Later, as they waited for the Knightsbridge traffic to move, Miss Brunner decided that she would drive, and she and Dimitri changed places. They were used to changing places; it held them together in these uncertain times.
— Michael Moorcock, The Final Programme: The Cornelius Quartet Book 1 [1968] ‎- religion-neutral stethoscope
Jerry sighed and thought that the true aristocracy who would rule the seventies were out in force: the queers and the lesbians and the bisexuals, already half-aware of their great destiny which would be realised when the central ambivalence of sex would be totally recognised and the terms _male_ and _female_ would become all but meaningless. Here they were. As he wandered, he was surrounded by all the possible replacements for sex, one or several of which would become the main driving force for the humanity of circa 2000—light, colour, music, the pin tables, the pill dispensers, the gun ranges—scarcely substitutes for sex any more, but natural replacements. ‎- religion-neutral stethoscope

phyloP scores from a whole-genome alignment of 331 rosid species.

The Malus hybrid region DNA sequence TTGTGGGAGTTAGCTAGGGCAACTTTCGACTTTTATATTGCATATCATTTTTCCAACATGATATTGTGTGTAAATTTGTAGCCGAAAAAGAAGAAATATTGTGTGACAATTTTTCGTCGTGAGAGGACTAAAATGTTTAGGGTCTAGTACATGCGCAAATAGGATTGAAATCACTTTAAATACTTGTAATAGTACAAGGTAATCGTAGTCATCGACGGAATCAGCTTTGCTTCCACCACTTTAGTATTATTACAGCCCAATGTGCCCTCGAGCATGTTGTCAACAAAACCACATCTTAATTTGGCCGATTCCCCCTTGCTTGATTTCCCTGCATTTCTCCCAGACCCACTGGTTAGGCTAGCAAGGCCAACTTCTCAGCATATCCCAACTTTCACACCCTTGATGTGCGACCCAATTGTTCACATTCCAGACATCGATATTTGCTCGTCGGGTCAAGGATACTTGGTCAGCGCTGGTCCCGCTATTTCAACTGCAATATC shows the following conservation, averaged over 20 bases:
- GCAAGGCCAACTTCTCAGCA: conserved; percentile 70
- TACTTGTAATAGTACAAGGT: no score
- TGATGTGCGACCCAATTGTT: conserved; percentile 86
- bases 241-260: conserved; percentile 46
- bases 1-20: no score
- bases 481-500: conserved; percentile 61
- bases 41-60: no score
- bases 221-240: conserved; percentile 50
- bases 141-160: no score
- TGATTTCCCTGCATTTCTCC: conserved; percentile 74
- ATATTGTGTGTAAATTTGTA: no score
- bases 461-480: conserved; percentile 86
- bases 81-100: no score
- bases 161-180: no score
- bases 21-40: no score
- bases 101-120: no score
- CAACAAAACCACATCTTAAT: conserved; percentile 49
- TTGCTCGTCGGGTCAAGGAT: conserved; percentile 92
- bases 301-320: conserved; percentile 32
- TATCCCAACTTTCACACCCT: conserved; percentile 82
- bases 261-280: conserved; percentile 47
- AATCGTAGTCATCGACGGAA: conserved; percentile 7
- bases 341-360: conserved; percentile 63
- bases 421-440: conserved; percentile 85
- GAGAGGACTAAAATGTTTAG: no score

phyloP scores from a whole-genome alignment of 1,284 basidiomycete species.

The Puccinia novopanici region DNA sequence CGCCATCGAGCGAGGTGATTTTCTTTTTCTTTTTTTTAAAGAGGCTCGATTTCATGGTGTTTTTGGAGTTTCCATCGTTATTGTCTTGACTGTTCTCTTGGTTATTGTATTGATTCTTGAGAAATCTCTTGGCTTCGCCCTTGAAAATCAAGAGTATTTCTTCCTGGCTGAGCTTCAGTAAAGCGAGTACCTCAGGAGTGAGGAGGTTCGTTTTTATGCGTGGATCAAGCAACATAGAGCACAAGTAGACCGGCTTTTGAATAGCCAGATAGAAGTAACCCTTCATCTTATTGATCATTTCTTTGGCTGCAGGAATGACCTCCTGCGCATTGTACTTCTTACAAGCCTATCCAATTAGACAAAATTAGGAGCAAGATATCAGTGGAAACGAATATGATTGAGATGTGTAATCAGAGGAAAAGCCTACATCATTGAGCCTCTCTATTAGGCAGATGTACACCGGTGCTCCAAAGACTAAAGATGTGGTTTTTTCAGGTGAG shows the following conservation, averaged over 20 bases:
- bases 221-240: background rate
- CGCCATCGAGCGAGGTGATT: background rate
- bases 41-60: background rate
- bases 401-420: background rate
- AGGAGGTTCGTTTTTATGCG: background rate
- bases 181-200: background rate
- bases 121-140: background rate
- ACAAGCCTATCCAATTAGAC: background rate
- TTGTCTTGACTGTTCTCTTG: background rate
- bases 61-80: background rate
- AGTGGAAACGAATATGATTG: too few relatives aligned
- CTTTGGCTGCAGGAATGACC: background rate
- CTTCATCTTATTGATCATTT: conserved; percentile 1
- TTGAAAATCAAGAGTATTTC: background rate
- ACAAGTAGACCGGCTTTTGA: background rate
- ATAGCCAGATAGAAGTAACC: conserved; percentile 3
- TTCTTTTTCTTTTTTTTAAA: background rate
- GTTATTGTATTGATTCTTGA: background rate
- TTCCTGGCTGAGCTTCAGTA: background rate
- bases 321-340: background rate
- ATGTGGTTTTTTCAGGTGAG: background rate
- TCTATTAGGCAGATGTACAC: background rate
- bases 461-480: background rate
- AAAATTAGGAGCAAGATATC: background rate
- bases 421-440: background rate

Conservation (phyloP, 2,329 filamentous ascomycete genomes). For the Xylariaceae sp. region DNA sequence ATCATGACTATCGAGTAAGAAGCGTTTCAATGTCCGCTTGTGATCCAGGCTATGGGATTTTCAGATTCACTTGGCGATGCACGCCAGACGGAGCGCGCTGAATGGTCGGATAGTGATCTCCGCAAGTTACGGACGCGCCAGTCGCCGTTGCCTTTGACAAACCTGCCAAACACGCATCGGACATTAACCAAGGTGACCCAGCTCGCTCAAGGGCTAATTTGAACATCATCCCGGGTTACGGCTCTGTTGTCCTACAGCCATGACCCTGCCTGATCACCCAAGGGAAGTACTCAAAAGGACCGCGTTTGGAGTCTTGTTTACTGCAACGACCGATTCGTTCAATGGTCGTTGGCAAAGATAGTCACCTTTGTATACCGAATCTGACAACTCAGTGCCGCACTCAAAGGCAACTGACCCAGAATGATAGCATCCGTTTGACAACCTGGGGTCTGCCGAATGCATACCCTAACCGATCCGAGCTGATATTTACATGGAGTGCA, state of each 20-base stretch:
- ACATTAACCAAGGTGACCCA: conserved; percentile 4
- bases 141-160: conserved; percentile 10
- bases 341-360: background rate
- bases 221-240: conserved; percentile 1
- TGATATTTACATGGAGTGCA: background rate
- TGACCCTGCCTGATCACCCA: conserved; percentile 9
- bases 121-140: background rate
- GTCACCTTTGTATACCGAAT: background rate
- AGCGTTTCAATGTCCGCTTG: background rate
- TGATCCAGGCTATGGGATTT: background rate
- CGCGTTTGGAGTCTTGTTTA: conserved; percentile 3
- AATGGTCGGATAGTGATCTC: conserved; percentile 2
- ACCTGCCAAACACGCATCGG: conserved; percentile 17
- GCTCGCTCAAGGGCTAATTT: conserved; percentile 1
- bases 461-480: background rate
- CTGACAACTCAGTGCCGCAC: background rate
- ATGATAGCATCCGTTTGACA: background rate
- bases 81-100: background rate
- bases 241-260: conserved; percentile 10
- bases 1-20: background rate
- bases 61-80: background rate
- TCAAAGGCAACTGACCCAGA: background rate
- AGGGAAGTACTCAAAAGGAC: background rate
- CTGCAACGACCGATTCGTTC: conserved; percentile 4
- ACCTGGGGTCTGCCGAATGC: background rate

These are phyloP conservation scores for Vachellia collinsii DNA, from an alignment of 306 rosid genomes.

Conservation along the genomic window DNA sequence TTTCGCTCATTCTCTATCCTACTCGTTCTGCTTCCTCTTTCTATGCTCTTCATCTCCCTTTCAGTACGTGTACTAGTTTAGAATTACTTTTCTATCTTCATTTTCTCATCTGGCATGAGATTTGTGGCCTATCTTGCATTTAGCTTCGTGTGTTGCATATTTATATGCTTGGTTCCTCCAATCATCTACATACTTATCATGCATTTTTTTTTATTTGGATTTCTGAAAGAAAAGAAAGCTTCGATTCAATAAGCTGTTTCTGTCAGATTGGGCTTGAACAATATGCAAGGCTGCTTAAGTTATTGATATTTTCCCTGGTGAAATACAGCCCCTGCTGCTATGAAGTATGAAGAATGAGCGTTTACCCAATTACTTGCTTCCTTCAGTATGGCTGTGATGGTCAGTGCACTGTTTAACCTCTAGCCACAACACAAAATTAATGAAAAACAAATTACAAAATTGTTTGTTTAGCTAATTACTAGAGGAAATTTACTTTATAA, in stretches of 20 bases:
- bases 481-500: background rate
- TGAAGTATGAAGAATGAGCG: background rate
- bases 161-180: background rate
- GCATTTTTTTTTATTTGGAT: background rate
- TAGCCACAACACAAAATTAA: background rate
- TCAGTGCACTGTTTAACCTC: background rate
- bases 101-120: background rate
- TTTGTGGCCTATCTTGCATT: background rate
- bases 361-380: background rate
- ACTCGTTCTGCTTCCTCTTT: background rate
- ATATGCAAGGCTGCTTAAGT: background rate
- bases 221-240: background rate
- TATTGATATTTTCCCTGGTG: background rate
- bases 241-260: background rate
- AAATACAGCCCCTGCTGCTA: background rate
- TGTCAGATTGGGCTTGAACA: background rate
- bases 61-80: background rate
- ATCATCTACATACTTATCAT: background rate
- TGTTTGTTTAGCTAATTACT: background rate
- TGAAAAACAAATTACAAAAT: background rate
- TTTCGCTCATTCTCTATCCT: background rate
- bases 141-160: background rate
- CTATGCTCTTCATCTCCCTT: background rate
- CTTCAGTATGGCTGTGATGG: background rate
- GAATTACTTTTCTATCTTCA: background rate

Within an hour and a half he had parked the Toyota in his reserved space in the Piccadilly Sky Garage and breathed the rich air of the centre with pleasure. He never felt really comfortable unless he had at least fifteen miles of built-up area on all sides; and here he was happiest, walking towards Leicester Square and the Blue Boar Tavern for a quick cocktail. It wasn’t natural, he felt, for a man to have to live any other way. ‎- religion-neutral stethoscope